Saturday, February 21, 2015

Currant Wine

This morning we bottled our currant wines. We have five redcurrant bushes and three blackcurrant bushes and just before Christmas each year they are laden. It always surprises me that the birds don't devour them but we only lose a few to the greedy Labrador.
We made some jam but as we hadn't finished all last year's supply most of the redcurrants went into the 25 litre plastic barrel.
There are enough natural tannins and yeasts in the skins to start the fermentation. After a couple of weeks of madly bubbling we transferred the 'juice' into a 20 litre demijohn. The barrel was freed up for the excess blackcurrants and the excess musk and skins went to make the piglets have a delirious afternoon and a long nap. A week later the blackcurrants followed

into a second demijohn. We left them in the kitchen on the unused wood stove. This way we couldn't miss where the air in the airlock was. As long as the bubble was pushing the water away it was still fermenting.
For the past six weeks there has been a steady but slowly decreasing plopping sound as the bubble of air made its escape.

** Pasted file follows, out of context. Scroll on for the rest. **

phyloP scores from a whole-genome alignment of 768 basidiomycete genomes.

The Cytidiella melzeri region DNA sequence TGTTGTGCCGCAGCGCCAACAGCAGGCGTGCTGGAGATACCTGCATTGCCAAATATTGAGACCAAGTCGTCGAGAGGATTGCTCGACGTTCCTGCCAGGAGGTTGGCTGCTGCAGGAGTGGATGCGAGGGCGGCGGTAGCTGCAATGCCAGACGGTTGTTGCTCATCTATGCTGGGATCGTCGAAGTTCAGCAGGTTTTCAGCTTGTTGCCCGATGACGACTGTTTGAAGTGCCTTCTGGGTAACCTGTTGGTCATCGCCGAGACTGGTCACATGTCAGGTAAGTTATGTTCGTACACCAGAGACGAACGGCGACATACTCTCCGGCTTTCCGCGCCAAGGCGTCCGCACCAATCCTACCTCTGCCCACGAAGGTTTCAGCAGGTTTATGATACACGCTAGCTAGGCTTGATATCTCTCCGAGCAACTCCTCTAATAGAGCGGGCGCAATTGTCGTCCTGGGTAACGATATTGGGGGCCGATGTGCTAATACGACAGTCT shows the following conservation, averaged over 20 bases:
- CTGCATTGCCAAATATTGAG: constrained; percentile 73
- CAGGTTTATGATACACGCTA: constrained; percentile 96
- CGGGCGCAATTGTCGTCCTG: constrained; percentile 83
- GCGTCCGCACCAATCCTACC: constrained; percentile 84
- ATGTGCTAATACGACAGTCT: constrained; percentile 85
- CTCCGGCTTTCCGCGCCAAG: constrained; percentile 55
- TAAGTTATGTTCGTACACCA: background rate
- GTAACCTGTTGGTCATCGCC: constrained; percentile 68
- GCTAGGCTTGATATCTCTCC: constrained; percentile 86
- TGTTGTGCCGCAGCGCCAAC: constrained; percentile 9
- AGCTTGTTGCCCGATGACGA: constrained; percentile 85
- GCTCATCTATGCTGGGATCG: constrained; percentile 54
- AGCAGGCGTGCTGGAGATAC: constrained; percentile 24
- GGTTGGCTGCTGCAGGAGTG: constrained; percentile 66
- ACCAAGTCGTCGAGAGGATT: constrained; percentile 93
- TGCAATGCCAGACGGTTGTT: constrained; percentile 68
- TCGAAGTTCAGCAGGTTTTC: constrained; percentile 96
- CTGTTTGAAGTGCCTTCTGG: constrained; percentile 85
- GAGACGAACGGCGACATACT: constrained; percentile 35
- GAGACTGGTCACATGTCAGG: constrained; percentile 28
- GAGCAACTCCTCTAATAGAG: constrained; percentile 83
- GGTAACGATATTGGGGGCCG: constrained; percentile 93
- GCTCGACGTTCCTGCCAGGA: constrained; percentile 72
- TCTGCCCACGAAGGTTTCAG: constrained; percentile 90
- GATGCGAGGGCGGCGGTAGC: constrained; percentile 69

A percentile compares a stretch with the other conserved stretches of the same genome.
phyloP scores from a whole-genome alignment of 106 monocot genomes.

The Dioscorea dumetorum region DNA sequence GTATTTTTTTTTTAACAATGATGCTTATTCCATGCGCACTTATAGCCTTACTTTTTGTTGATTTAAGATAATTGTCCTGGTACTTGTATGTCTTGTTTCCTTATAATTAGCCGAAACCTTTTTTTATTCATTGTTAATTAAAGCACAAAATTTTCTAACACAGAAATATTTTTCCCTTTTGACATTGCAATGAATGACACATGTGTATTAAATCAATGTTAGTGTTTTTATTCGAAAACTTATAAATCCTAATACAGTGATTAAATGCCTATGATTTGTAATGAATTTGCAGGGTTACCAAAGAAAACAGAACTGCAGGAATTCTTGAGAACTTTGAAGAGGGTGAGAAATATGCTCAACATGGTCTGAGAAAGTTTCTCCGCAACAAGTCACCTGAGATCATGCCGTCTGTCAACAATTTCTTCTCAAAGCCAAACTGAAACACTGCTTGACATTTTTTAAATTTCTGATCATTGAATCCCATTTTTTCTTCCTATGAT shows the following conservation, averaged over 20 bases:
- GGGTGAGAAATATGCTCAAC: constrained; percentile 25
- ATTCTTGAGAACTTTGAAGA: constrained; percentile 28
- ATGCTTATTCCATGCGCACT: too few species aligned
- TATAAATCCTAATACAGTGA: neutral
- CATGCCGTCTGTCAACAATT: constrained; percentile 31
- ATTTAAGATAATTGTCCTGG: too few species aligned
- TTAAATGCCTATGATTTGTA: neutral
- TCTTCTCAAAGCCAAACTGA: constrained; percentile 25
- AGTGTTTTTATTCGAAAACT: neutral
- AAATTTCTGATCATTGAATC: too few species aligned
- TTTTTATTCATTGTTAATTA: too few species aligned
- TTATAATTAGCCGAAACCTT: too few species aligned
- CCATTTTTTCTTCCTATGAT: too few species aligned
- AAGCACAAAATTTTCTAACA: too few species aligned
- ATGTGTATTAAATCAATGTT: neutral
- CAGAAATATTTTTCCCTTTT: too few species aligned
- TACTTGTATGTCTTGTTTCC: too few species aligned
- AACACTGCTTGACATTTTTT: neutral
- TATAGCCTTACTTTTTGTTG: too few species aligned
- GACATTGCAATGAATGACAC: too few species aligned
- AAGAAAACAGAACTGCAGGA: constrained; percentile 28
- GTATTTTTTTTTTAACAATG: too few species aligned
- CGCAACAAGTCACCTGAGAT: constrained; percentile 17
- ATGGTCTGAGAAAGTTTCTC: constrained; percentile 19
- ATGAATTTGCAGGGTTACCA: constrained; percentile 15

Today we decided they had gone far enough. We tested the specific gravity of the wine with a hygrometer. The redcurrant was 1.100 and the blackcurrant 0.990. All sounds very technical but we didn't really know what to do with this information, though a website advised that a good amount was between 0.900 and 1.0 so we decided to go ahead anyway. Both wines tasted very potent and like a liqueur - something to be savoured rather than drunk. We may well drink it watered down, with lemonade or tonic water.

To bottle it we put the demijohn on the table and put a two metre length of garden hose in the top. Michelle sucked until she had a mouthful of wine and we used the siphon effect to pour the wine into jugs. I collected the still warm but washed bottles from the oven where they had been sterilising and emptied the jugs in till the wine reached the collar at the top. If they are too full and there is still some fermentation happening there can be a mess and plenty of broken glass to pick up.

We had boiled some corks in preparation. We have a plastic corker which needs lubrication with some olive oil before the cork is inserted. If the corker is central the cork slides in fairly easily but a lot of effort can be put in if the bottle top is not central. The lids were then screwed back on over the cork. This ensures the cork is not compromised and also keeps the lid with the bottle in case its next recycling is not with a cork.

There are 16 bottles of red and 15 of black. They will be laid down on their sides on the concrete floor of the shed pantry until they are needed. Not so much a nutritional product but why should preserving not have an element of recreation and luxury. We drink very little in the way of alcohol but having our own cider and wine is a pleasure when the opportunity arises.

No comments:

Post a Comment